I'm still seeing a 40-50 ms latency with 2 nightlies 30.0a1 (2014-03-16) win 7 x64 using the first testcase in comment 0. Thoughts?
Hi Paul, I did some testing with Nightly (2014-03-16) on Mac OS X, two tabs in the same application, and two browsers, each on a separate machines connected via WiFi. In both cases was the RTT less than 5ms... Same when bringing Chrome into the game. However, two Nightlies (2014-03-16) on a Windows VM show a larger RTT, also there is substantial CPU load. Not sure why. Running the test in two tabs however, seems better. Do you also see a CPU load? Best regards Michael
(In reply to Michael Tüxen from comment #35) > Running the test in two tabs however, seems better. Do you also see a CPU load? Hi Michael, I see ~ the same performance, both on 2 tabs/2 windows - ping 30-50 ms, CPU 20-40%
Can you try using http://mozilla.github.com/webrtc-landing/data_latency_test.html? That removes all the OpenGL and other processing that the original report had (though it's all in one browser). That clearly shows a major improvement before and after this patch. However, I had also tracked down that this demo (comment 0) has significant latency from when we DispatchToMainThread() and when it gets processed on MainThread, and the nagle changes won't help with that. This nagle change should have solved the problem from comment 23 (though I never got that demo to run). If it's a MainThread latency issue when running OpenGL... that isn't a DataChannel problem. We could test independently for that by watching MainThread "jank" (hate that term) during the demo. Taras: what's the current best method to monitor jank? Can you try the demo from comment 0?
Flags: needinfo?(rjesup) → needinfo?(taras.mozilla)
(In reply to Michael Tüxen from comment #35) > Hi Paul, > > I did some testing with Nightly (2014-03-16) on Mac OS X, two tabs in the > same application, and two browsers, each on a separate machines connected > via WiFi. In both cases was the RTT less than 5ms... > Same when bringing Chrome into the game. > However, two Nightlies (2014-03-16) on a Windows VM show a larger RTT, also > there is substantial CPU load. > Not sure why. Running the test in two tabs however, seems better. Do you > also see a CPU load? In a Windows VM: the demo uses WebGL; using that in a VM could lead to considerable CPU use (and latency). I therefore wouldn't trust the comment 0 demo in a VM for performance monitoring. Also since WebGL in FF does run on Mainthread, that can cause MainThread delay depending on the OpenGL support and driver available, which may also be different between Mac and Windows. Chrome IIRC runs WebGL off their MainThread, so may not hit the same 'jank' issues (if that's what's happening). > > Best regards > Michael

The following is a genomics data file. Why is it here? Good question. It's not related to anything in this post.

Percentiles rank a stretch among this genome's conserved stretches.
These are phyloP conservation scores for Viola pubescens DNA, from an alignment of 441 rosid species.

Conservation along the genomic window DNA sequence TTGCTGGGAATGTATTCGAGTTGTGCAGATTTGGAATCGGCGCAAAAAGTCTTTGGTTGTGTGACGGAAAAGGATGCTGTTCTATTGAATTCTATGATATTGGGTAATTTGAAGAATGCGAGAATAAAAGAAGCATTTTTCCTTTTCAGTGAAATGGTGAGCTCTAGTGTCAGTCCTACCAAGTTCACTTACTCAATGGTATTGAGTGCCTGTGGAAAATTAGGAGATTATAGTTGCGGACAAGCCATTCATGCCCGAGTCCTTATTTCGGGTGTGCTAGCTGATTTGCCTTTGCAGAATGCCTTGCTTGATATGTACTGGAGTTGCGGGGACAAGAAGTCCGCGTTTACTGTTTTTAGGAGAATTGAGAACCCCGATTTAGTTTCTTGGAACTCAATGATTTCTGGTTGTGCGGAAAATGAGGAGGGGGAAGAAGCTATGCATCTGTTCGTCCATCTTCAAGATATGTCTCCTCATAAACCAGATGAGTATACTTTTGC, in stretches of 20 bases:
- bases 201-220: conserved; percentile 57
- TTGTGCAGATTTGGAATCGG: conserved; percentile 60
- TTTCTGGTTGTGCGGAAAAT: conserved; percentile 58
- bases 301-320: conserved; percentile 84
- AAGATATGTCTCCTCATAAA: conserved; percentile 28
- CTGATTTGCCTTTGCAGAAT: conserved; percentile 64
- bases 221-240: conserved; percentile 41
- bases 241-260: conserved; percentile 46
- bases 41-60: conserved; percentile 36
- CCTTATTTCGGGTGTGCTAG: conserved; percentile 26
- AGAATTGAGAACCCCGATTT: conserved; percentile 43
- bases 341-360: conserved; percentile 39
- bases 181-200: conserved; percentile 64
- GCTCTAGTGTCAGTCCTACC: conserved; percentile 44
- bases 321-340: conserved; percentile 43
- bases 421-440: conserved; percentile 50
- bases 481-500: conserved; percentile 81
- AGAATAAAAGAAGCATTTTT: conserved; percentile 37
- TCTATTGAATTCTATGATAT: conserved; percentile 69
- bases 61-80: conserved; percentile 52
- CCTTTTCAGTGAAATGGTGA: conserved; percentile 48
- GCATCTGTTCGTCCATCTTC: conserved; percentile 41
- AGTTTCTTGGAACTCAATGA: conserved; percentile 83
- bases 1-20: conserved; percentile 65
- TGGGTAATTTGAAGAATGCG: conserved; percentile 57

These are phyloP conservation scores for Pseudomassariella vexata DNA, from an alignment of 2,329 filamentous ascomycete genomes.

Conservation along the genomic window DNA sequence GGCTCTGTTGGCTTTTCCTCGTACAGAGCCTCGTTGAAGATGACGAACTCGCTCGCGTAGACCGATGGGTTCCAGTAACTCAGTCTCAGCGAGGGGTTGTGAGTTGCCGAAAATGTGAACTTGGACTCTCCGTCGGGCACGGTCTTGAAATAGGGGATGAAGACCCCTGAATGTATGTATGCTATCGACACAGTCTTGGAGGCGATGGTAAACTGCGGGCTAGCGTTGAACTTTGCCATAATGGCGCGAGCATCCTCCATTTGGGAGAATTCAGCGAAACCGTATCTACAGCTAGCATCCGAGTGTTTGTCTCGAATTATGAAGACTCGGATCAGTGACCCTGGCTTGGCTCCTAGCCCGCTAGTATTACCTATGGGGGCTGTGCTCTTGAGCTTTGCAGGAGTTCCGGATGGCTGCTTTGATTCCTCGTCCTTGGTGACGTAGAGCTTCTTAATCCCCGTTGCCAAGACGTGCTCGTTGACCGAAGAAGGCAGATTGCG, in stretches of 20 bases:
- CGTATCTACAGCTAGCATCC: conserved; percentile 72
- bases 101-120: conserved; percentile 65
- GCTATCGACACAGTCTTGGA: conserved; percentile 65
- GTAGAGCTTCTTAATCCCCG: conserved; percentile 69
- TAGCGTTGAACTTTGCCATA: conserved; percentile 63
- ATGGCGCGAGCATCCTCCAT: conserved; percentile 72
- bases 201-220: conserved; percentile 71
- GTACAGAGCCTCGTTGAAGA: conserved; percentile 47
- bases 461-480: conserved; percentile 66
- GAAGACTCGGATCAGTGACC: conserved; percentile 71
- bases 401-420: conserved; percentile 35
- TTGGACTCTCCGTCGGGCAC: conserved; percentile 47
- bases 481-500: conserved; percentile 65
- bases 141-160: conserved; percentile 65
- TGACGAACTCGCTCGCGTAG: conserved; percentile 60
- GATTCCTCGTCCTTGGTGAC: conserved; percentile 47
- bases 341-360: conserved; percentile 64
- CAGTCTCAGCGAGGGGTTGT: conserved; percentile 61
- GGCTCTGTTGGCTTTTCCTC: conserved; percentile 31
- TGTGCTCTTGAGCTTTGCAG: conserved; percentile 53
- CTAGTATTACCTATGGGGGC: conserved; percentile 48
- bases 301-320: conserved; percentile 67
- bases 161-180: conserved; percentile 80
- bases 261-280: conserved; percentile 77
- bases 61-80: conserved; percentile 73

(In reply to Randell Jesup [:jesup] from comment #37) > Can you try using > http://mozilla.github.com/webrtc-landing/data_latency_test.html? > That removes all the OpenGL and other processing that the original report > had (though it's all in one browser). That clearly shows a major > improvement before and after this patch. 30s ping test, Win 7 x64: Before the patch: Ping: avg= 0.8001941377635486 last= 0.7460107450679061 min= 0.603231898679951 max= 1.8065538632326934 After the patch: Ping: avg= 0.7276558270989785 last= 0.7316979511742829 min= 0.5934573077283858 max= 1.2595258625206043
(In reply to Paul Silaghi, QA [:pauly] from comment #39) Keep in mind that nagle's algorithm wont affect the ping test if the frequency of the messages is low, I suggest testing it with an interval of 50 msec between each ping.
Yes, 50ms is a good target to show the improvement. The default (1000ms) doesn't show it. Those numbers are all reasonable.
Whiteboard: [bugday-20140303][webrtc-uplift] → [bugday-20140303]
Jank falls under Vladan now
(In reply to Randell Jesup [:jesup] from comment #41) > Yes, 50ms is a good target to show the improvement. The default (1000ms) > doesn't show it. Ok, I confirm the improvements: Before: Ping: avg=148.64360366477717 last=149.9825454342281 min=0.8165245865020552 max=185.22610644492306 After: Ping: avg=1.0711079934263623 last=0.8968155890106573 min=0.6905026216754777 max=9.291763539506064 What's to be done about the jank issue ? Probably a follow up bug would be a good start.
yes, I think this is due for a followup bug to resolve the remaining issue. vladan: see comment 37 about looking into the MainThread 'jank' here - this has an impact on games in Firefox
Sorry about the response delay. The Gecko Profiler is the best choice for examining how the main thread is spending its time https://github.com/bgirard/Gecko-Profiler-Addon/blob/master/geckoprofiler.xpi